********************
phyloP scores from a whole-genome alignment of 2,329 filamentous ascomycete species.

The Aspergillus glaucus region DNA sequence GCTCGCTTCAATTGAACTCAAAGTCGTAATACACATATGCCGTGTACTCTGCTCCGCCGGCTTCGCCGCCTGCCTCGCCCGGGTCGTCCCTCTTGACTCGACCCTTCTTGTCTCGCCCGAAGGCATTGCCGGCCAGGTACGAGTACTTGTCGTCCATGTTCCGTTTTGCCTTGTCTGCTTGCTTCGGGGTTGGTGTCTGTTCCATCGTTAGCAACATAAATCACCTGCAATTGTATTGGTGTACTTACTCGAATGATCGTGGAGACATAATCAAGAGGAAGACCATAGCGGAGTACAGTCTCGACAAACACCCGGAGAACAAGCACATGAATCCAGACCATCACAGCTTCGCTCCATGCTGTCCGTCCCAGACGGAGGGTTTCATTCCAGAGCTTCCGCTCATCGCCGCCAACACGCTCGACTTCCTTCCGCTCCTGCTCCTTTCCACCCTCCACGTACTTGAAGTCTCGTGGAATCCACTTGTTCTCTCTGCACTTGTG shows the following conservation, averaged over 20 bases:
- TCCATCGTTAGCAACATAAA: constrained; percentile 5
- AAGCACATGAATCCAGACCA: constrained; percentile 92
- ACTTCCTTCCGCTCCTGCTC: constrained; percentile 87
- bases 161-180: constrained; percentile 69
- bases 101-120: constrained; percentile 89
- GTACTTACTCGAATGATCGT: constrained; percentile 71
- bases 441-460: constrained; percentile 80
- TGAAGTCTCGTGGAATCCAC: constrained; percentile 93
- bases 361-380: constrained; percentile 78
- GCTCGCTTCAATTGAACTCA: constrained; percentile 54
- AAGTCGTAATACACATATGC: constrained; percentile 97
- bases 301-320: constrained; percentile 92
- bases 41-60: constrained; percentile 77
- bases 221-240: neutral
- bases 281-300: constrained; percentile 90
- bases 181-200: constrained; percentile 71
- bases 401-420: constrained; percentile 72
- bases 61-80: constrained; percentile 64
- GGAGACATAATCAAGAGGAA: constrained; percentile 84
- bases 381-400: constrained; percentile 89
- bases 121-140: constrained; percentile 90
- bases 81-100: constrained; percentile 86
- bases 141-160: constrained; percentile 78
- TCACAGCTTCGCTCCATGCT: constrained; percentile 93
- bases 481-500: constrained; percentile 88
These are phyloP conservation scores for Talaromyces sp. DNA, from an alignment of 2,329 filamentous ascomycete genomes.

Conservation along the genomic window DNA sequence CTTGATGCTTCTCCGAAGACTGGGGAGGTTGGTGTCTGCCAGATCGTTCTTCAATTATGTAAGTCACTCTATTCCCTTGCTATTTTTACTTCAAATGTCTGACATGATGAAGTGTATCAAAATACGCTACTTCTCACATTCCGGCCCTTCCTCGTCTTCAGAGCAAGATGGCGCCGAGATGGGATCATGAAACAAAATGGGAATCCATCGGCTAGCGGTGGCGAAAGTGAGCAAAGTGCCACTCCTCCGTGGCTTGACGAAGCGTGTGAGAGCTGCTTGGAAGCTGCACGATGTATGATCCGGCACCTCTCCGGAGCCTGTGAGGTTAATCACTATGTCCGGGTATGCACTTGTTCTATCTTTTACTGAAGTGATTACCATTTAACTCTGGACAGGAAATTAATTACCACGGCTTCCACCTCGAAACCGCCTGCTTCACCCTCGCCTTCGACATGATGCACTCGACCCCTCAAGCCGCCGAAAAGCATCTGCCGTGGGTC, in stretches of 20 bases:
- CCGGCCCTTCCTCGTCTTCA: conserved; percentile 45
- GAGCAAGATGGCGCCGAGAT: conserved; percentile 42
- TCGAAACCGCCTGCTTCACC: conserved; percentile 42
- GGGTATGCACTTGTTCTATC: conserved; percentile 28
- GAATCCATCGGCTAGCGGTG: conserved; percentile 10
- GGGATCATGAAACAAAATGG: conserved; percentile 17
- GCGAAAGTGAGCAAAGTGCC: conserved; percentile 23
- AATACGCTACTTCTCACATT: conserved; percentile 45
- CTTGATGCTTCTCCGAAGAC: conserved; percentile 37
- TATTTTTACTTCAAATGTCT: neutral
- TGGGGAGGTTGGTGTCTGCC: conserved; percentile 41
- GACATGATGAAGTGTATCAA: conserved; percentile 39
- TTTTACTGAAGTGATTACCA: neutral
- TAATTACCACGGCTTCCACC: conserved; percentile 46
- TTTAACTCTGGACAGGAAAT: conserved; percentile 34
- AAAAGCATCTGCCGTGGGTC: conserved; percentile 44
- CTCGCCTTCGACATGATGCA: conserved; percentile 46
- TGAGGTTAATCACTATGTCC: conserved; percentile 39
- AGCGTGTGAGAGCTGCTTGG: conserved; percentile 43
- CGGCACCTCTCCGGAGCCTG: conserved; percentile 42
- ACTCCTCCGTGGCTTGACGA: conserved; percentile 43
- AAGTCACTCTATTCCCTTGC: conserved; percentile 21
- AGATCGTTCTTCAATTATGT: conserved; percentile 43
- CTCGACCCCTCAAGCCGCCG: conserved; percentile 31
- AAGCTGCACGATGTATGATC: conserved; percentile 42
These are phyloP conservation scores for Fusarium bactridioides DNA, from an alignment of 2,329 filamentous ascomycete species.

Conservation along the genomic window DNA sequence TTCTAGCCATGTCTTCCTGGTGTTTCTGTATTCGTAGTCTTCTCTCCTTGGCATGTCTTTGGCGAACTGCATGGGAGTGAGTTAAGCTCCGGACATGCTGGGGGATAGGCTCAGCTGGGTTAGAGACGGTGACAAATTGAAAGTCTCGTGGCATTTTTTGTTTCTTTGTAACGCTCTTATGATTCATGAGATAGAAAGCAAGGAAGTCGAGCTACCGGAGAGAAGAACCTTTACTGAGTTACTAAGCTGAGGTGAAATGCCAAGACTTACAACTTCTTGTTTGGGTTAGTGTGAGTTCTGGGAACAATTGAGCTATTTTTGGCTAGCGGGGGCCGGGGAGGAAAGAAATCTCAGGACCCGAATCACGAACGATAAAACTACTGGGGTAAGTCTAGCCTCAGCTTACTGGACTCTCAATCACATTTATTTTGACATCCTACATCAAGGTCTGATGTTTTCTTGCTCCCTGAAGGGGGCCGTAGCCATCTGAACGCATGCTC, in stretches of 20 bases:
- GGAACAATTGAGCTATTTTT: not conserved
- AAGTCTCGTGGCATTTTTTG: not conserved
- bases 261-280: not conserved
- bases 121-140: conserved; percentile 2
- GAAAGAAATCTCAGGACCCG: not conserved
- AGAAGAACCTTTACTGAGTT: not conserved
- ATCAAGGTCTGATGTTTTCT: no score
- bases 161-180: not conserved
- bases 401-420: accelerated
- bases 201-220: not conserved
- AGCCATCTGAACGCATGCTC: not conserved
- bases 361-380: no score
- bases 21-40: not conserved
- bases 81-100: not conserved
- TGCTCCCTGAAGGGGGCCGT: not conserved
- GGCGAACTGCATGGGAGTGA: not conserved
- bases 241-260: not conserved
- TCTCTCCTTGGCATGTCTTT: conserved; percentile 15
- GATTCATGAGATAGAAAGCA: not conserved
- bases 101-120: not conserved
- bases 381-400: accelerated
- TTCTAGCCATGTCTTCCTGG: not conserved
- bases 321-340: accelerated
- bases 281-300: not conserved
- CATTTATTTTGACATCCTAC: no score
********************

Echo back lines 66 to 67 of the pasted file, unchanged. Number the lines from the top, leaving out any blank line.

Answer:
- bases 201-220: not conserved
- AGCCATCTGAACGCATGCTC: not conserved